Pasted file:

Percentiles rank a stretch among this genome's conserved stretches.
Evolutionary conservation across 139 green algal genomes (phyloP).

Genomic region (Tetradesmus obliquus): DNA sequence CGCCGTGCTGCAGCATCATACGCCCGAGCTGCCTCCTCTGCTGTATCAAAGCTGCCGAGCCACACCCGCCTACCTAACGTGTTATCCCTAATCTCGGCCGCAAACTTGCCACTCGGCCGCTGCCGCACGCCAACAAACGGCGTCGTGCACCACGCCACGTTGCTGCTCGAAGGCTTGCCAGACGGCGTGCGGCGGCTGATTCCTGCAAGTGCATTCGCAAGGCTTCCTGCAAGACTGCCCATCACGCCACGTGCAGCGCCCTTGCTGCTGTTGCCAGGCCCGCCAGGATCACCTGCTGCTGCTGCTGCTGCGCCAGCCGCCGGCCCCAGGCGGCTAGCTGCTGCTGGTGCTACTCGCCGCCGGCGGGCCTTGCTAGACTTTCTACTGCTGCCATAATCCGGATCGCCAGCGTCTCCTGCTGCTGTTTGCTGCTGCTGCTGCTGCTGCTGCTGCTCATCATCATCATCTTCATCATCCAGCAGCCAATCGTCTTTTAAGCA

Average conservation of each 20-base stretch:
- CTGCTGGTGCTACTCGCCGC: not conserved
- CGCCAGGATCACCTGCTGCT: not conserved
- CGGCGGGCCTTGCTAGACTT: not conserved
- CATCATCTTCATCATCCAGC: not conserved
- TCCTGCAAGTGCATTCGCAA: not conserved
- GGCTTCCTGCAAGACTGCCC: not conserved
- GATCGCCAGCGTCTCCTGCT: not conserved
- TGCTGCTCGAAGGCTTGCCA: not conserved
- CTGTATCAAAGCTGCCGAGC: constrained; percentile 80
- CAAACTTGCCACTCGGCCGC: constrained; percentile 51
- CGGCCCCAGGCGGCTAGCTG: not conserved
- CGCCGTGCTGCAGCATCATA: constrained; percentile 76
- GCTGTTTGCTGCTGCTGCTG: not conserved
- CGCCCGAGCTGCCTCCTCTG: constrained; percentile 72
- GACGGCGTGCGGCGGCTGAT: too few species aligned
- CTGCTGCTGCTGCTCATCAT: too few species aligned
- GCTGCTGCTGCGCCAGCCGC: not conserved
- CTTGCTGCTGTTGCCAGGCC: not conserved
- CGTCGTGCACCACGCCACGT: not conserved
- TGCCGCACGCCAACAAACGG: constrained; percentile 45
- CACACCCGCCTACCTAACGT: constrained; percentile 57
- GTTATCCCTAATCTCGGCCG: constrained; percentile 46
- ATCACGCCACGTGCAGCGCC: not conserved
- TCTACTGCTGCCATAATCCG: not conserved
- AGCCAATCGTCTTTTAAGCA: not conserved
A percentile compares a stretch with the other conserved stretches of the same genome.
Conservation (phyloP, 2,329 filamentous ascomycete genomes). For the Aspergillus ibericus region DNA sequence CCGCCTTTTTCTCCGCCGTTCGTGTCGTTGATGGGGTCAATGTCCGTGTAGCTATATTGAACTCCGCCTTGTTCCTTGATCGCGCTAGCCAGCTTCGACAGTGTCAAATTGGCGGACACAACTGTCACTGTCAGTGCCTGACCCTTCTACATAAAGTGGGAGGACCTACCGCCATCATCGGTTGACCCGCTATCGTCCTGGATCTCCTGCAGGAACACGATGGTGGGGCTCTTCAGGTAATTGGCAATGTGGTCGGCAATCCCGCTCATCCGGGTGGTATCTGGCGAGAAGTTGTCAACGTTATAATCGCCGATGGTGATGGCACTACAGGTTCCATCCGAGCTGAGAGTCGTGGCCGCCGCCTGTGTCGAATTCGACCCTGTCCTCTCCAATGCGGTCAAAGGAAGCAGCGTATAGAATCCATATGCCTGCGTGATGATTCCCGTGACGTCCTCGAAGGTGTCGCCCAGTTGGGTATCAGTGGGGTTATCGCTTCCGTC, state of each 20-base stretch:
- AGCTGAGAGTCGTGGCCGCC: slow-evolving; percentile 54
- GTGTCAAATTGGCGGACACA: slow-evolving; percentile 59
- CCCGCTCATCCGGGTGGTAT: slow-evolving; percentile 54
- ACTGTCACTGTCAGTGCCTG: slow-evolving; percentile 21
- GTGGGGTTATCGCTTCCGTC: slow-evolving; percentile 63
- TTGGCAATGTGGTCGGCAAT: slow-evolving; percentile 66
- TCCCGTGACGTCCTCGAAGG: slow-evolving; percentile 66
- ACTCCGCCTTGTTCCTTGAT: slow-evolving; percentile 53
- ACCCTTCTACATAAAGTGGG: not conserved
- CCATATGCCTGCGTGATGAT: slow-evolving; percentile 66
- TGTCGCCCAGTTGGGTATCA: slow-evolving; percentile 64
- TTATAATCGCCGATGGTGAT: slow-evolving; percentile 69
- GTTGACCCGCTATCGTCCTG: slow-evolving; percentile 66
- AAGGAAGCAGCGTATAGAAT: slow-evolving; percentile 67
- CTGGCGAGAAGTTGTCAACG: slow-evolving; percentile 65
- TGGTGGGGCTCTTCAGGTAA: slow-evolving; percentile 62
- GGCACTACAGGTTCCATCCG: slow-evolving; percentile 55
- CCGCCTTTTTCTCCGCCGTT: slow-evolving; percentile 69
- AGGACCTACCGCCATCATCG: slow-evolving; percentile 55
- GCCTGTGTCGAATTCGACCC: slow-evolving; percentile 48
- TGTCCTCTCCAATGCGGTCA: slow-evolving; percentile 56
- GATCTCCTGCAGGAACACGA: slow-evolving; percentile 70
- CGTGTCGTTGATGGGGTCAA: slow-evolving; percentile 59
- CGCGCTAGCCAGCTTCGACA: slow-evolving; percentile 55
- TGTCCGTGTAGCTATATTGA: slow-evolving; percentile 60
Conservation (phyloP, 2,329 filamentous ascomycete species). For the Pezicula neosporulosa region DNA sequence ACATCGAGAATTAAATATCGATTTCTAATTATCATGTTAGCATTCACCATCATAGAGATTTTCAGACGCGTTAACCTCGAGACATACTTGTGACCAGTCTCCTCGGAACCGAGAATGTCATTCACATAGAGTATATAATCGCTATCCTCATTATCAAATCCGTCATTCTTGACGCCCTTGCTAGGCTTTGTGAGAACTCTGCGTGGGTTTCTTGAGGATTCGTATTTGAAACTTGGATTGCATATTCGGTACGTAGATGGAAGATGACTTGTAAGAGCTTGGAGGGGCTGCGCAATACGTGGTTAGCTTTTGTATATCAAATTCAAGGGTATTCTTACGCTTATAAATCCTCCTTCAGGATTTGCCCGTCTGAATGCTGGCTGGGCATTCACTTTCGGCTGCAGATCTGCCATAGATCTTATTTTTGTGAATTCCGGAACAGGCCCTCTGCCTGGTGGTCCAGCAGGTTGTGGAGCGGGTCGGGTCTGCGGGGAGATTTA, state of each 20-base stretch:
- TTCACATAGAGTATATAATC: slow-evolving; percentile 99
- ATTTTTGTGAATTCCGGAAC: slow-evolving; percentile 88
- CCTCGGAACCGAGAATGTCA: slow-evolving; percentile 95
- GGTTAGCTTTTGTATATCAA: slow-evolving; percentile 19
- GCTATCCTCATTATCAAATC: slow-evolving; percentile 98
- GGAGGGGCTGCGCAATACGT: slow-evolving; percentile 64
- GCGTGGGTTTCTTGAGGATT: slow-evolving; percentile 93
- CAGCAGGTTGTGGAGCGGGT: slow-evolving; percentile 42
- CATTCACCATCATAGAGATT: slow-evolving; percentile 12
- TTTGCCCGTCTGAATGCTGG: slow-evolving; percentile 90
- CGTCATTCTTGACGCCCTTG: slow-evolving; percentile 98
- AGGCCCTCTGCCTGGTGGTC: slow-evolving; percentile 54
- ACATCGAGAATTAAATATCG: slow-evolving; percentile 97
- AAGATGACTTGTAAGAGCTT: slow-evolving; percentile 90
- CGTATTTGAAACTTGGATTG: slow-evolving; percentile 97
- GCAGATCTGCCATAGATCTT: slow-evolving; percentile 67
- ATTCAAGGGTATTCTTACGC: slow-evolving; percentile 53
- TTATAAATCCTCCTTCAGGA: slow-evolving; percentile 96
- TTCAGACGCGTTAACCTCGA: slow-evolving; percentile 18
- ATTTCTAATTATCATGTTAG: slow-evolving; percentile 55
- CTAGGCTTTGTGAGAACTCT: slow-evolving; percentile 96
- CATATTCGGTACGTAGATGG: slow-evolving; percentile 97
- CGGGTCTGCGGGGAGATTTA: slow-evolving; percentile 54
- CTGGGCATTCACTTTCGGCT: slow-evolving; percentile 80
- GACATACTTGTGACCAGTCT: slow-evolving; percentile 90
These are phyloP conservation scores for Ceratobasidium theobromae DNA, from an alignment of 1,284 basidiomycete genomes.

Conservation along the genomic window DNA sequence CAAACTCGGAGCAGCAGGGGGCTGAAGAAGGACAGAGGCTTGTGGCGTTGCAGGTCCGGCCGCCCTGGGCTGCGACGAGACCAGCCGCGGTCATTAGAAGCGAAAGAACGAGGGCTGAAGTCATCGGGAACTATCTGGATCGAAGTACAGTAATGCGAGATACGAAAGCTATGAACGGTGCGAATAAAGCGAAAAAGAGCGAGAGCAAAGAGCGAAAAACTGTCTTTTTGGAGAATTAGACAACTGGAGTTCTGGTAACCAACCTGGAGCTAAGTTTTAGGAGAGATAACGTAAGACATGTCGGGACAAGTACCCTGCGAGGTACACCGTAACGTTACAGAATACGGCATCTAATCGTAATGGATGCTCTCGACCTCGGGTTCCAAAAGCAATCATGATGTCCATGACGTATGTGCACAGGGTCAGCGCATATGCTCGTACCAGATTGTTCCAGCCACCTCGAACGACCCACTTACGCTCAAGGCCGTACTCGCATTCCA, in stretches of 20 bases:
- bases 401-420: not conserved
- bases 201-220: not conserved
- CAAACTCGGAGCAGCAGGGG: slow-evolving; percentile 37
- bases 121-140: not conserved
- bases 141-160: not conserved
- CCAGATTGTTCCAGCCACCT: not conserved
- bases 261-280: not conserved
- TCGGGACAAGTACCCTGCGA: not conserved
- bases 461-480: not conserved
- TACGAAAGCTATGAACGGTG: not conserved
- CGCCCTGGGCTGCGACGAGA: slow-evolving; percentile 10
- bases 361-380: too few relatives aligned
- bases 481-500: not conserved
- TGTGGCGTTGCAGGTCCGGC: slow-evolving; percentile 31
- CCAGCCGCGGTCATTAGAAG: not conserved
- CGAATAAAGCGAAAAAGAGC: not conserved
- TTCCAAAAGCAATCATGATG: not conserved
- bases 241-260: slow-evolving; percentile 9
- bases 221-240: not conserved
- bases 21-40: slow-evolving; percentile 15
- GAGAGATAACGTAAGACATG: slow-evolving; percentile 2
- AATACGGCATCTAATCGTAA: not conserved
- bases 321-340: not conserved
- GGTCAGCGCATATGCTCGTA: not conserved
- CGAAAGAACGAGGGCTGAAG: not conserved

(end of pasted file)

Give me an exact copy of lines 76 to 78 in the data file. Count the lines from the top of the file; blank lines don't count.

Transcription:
- TTCAGACGCGTTAACCTCGA: slow-evolving; percentile 18
- ATTTCTAATTATCATGTTAG: slow-evolving; percentile 55
- CTAGGCTTTGTGAGAACTCT: slow-evolving; percentile 96